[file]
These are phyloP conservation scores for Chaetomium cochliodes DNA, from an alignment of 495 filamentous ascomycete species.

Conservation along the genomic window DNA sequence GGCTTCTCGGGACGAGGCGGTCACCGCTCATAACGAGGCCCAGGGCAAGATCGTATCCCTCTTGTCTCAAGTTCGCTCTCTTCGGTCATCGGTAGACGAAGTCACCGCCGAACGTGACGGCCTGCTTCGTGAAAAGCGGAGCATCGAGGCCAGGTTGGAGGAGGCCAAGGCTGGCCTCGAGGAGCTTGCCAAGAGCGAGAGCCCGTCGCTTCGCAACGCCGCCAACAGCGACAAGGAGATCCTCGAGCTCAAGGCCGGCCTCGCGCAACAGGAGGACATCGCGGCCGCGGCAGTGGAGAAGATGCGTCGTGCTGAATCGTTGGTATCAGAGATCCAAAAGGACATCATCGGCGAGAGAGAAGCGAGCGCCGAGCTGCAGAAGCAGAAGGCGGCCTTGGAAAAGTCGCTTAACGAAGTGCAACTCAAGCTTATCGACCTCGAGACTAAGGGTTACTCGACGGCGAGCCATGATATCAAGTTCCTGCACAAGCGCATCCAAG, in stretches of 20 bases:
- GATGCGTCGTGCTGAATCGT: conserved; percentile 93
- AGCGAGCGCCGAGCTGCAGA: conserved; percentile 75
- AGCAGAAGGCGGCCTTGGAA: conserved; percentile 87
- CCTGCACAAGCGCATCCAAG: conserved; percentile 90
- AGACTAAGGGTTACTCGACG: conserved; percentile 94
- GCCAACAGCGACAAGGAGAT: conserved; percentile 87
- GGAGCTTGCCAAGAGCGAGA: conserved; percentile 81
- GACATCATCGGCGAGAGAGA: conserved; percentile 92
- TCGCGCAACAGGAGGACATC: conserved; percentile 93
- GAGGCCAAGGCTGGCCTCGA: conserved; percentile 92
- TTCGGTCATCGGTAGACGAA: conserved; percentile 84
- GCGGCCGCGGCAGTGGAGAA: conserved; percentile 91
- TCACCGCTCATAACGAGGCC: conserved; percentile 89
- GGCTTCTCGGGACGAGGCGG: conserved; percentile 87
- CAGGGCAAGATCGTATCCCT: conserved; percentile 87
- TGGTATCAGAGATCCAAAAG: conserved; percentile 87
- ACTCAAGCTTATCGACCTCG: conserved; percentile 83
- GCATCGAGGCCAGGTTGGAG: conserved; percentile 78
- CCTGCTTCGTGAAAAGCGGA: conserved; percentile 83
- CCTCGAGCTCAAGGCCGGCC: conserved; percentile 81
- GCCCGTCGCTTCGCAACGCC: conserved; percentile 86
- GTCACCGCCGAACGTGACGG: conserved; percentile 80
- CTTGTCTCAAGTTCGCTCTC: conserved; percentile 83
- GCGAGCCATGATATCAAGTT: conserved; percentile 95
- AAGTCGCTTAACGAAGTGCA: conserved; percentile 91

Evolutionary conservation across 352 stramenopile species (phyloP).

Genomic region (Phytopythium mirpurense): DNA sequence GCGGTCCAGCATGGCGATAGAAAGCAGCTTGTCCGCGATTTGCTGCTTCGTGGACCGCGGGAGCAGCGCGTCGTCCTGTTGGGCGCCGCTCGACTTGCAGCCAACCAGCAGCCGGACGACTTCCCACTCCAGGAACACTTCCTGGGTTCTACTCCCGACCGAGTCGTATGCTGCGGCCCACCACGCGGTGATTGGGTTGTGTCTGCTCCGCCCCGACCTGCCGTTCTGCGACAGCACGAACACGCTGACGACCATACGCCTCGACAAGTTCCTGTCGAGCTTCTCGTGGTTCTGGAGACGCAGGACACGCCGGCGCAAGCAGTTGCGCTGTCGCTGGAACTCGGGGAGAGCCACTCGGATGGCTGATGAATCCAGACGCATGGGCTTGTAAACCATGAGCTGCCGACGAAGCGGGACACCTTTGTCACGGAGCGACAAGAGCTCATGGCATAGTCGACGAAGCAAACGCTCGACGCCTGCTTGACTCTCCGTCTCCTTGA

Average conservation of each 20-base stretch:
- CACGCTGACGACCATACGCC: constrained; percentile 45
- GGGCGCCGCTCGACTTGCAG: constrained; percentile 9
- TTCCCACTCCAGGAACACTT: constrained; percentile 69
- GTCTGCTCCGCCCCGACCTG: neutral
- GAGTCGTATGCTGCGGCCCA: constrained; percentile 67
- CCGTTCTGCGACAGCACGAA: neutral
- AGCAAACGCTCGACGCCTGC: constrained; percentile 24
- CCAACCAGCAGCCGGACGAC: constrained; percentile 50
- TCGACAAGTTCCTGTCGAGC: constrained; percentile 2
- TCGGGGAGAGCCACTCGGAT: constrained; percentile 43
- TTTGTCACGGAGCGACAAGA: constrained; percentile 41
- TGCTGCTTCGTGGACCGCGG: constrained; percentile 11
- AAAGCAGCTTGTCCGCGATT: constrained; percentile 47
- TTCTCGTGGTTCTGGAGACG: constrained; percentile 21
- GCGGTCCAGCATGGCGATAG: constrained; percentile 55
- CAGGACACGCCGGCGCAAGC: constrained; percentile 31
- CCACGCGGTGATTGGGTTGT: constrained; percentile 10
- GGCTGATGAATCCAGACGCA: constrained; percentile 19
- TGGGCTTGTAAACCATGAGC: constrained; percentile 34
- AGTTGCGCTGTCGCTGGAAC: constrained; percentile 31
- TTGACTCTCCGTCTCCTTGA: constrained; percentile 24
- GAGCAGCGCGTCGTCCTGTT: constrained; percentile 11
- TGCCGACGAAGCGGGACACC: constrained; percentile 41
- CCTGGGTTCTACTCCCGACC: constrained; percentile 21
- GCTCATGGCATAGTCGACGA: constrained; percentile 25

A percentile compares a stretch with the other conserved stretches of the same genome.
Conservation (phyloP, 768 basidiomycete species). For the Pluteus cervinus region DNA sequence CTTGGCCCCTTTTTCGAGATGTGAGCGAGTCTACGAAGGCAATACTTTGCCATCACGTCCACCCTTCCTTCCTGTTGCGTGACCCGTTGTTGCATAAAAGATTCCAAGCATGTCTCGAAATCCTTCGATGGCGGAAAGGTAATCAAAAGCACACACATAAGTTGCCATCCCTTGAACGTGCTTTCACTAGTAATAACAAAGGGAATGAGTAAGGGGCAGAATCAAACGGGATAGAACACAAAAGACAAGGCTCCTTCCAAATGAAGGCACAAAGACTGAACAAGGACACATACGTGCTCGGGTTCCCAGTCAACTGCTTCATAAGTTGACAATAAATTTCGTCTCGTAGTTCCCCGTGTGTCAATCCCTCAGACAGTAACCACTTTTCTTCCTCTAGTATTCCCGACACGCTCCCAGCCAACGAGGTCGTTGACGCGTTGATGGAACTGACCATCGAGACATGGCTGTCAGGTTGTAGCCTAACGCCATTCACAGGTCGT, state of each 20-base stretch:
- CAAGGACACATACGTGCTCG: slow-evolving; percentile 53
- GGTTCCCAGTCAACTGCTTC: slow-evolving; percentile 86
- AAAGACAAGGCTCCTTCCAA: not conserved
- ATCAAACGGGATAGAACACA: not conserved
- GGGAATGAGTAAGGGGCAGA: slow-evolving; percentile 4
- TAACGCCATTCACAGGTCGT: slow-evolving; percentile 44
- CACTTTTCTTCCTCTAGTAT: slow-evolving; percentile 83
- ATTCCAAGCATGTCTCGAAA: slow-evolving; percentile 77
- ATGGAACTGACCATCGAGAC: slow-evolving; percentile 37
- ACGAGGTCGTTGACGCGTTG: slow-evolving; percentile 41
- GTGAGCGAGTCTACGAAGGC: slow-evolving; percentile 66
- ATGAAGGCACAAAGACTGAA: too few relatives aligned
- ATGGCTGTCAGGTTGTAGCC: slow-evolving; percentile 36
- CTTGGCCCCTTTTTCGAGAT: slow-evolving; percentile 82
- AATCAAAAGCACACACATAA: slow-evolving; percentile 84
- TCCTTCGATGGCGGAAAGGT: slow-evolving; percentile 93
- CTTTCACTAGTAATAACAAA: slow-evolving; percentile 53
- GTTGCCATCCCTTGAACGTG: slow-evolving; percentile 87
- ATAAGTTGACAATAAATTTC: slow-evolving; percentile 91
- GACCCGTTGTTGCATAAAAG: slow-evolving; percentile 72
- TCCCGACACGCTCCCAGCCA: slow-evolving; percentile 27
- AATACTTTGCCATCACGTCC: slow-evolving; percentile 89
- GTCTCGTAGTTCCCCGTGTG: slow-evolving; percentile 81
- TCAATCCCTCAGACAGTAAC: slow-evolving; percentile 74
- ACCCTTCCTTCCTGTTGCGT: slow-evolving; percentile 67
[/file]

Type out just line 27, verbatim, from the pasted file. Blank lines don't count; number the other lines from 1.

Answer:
- AAGTCGCTTAACGAAGTGCA: conserved; percentile 91